Are You Interested in Changing to High-Definition Lenses?
- Posted on: Dec 15 2018
Although your eyeglasses correct your vision to 20/20, you may still wish your vision were even clearer in certain situations. You may have heard a glasses-wearing friend talking about “digital eyeglasses.” And now you wonder what they are, and should they be on your Christmas list?
Well, these lenses are designed to provide sharper vision in all lighting conditions, plus they reduce glare when driving at night. But they are more expensive, so here’s some information to help you get in the know about these new additions to the eyeglass world. Considering the beauty that surrounds us in Portland, seeing even better could certainly be worth it.
What’s wrong with my normal eyeglasses?
All eyeglasses correct for the person’s predominant vision problem, be it nearsightedness, farsightedness, and/or astigmatism, but you could have other problems still affecting the clarity of your corrected vision. These are known as higher-order aberrations.
Higher-order aberrations are more subtle, complex refractive errors, and the technology behind traditional eyeglasses and contact lenses may not be able to correct for them. These higher-order aberrations can cause difficulty seeing at night, glare, halos, blurring, starburst patterns, or even double vision. In each of us, our eyes have some degree of higher-order aberrations, but often they aren’t enough to cause issues with vision. Abnormal curvature of the cornea and crystalline lens may contribute to the distortion of many higher-order aberrations.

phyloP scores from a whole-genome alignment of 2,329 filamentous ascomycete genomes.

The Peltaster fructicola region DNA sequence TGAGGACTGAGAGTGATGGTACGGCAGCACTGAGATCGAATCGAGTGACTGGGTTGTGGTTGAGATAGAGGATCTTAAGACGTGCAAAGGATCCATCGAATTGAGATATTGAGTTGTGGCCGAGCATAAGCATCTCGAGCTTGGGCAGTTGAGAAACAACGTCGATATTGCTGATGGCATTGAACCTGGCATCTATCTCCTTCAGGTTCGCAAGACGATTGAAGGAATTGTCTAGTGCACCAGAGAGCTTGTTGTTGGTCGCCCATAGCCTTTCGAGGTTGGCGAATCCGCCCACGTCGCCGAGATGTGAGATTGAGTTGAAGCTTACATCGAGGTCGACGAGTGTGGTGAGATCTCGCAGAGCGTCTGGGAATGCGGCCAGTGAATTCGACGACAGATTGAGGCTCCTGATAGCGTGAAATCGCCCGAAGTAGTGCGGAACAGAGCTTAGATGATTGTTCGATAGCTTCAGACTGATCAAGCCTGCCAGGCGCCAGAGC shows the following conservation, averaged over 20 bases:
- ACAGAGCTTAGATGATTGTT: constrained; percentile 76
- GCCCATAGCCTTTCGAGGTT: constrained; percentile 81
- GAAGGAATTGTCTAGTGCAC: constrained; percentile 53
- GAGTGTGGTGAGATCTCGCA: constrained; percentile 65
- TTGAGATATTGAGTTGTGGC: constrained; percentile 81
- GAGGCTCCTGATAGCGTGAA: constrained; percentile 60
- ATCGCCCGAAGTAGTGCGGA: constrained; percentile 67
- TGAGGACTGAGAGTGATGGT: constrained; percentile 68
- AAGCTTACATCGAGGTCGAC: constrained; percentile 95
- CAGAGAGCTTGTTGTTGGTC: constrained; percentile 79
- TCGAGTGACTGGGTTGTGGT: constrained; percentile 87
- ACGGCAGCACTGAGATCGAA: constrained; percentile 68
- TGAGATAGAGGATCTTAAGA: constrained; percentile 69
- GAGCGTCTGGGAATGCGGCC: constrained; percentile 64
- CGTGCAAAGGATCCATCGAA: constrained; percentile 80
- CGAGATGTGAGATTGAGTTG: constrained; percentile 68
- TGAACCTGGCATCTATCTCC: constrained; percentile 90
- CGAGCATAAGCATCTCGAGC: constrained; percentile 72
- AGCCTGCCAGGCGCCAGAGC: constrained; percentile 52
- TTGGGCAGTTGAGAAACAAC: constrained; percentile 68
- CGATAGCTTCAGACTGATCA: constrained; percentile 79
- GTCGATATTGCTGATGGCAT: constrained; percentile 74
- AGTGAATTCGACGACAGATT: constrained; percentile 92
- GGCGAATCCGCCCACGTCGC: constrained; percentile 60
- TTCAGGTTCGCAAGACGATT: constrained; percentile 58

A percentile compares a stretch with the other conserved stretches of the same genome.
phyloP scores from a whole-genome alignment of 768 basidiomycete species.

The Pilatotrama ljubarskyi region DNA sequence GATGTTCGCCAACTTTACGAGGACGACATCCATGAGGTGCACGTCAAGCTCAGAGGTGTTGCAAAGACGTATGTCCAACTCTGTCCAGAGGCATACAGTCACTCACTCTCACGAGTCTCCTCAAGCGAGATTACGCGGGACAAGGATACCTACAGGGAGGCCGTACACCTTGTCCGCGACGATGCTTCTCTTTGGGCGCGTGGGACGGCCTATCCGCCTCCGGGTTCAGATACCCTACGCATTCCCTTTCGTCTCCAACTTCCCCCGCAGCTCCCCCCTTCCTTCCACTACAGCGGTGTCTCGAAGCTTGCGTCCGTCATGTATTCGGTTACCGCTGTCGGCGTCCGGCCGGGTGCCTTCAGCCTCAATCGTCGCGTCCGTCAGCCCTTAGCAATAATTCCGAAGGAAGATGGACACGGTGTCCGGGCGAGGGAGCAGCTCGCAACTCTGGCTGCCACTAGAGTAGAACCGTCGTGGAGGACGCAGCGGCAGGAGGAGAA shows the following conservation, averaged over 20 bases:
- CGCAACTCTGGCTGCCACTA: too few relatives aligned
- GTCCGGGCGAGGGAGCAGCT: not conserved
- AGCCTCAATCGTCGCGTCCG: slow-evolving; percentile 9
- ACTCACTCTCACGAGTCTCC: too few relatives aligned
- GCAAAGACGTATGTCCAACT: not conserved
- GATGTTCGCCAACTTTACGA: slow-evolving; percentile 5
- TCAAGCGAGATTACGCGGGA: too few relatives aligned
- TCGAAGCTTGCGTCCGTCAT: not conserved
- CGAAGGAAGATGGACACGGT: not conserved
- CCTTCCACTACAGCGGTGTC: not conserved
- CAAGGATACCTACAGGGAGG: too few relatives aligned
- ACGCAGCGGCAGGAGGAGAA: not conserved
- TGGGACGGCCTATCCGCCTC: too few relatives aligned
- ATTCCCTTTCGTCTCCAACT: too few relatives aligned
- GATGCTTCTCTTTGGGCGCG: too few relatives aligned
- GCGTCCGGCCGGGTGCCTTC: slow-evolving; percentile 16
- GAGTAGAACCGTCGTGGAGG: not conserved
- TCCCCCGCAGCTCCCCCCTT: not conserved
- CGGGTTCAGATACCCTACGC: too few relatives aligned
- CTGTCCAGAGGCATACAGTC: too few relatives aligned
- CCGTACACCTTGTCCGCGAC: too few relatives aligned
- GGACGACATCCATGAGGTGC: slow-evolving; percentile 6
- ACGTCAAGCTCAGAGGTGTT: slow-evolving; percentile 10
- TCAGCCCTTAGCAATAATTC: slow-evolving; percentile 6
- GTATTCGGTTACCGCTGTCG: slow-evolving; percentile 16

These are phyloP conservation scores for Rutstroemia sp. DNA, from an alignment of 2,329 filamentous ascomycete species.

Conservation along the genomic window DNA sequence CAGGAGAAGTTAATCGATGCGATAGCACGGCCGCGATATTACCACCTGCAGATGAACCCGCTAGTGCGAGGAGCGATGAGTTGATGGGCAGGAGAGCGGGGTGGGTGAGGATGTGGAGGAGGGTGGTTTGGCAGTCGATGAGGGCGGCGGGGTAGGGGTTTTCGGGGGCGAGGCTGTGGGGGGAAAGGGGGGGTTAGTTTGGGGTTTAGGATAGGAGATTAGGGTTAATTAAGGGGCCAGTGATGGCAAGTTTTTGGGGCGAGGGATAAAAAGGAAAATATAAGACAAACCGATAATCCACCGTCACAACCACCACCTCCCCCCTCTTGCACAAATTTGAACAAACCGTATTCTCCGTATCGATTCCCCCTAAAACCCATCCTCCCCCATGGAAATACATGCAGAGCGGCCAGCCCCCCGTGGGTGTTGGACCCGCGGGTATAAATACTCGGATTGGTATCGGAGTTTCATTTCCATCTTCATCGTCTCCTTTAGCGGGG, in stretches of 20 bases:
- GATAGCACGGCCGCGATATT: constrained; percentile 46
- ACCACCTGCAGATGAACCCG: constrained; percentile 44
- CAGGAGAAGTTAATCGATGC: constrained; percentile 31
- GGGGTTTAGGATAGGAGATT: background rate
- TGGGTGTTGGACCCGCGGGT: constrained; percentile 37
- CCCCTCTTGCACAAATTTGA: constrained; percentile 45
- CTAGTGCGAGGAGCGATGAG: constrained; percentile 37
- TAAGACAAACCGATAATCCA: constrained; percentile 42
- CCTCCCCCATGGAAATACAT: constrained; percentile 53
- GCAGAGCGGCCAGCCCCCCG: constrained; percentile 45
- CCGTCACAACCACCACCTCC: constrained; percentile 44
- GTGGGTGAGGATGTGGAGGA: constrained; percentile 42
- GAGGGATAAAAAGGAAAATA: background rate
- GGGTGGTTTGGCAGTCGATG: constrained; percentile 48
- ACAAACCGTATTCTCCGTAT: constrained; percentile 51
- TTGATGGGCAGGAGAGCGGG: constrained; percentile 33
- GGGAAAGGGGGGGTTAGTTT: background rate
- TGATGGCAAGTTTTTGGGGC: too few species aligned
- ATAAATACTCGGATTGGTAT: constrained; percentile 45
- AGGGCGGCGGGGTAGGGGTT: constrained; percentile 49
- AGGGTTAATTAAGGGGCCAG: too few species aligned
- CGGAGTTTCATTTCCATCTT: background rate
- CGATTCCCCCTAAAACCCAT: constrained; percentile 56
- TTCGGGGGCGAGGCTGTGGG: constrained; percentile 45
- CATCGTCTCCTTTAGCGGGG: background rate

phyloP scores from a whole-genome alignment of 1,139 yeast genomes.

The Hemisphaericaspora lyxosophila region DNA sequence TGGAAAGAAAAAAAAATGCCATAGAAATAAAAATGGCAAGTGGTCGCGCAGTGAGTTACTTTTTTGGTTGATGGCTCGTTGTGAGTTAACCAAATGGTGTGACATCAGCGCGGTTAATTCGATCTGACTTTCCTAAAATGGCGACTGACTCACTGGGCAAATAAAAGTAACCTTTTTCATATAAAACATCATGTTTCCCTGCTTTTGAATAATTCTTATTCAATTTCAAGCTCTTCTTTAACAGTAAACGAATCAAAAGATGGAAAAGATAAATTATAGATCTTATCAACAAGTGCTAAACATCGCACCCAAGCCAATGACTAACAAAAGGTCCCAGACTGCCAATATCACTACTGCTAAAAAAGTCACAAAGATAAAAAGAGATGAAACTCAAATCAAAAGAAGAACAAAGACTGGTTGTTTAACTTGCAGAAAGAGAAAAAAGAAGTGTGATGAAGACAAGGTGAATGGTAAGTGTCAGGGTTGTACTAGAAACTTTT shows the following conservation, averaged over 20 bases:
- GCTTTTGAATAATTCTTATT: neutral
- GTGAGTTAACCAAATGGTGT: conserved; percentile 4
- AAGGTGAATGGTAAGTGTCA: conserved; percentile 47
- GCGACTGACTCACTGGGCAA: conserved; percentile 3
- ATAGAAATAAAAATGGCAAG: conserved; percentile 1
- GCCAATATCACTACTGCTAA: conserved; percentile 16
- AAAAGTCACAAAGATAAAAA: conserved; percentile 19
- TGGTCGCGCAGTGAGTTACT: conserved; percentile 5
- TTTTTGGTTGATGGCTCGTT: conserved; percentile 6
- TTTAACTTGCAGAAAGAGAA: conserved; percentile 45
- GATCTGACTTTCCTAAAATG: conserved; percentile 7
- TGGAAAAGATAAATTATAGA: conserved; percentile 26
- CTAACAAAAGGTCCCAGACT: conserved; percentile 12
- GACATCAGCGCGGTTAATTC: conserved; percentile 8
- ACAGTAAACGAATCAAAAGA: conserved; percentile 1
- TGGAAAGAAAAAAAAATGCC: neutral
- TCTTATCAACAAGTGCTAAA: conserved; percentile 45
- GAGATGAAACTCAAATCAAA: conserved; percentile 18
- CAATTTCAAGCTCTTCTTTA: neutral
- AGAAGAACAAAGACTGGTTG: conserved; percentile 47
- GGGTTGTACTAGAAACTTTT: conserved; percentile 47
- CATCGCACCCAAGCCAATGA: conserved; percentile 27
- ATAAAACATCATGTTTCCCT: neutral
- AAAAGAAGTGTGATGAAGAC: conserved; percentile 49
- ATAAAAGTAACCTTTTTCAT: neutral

What are high-definition lenses?
You can’t really place the blame on conventional technology used to create the vast majority of eyeglass lenses and contacts. After all, the most recent innovation really was back in the 1980s with the introduction of plastic lenses. Things just haven’t changed that much in a very long time. Conventional lenses provide their optimum clarity through the optical center of the lens. As your eye looks away from the center, the clarity of your vision diminishes. This is more the case with high prescriptions and progressive lenses.
Recent advances in lens manufacturing techniques have made possible new high-definition eyeglass lenses that correct for higher-order aberrations. This allows sharper vision across the lens that has been available before. High-definition lenses are designed to provide sharper vision in all lighting conditions and reduce glare for nighttime driving and other night vision tasks.
Free-form lenses are the most popular type of high-definition eyeglass lenses. “Free-form” refers to the advanced manufacturing process that reduces higher-order aberrations such as spherical aberration that occur in traditional eyeglass lenses.
With free-form lenses, the creation of the lenses from the wearer’s eyeglass prescription is optimized with computer-controlled surfacing equipment that is much more precise than conventional milling tools. To show the degree of precision, free-form technology can surface lenses in power increments of 0.01 diopter (D), compared with 0.125 to 0.25 D increments with conventional eyeglass lens tooling.
So, are you interested in changing to high-definition lenses? Virtually anyone who wears eyeglasses is a good candidate for them. Those with higher eyeglass prescriptions are likely to notice a greater difference than those with mild prescriptions. Still, they do cost from 25-30 percent more.
Posted in: Optical Shop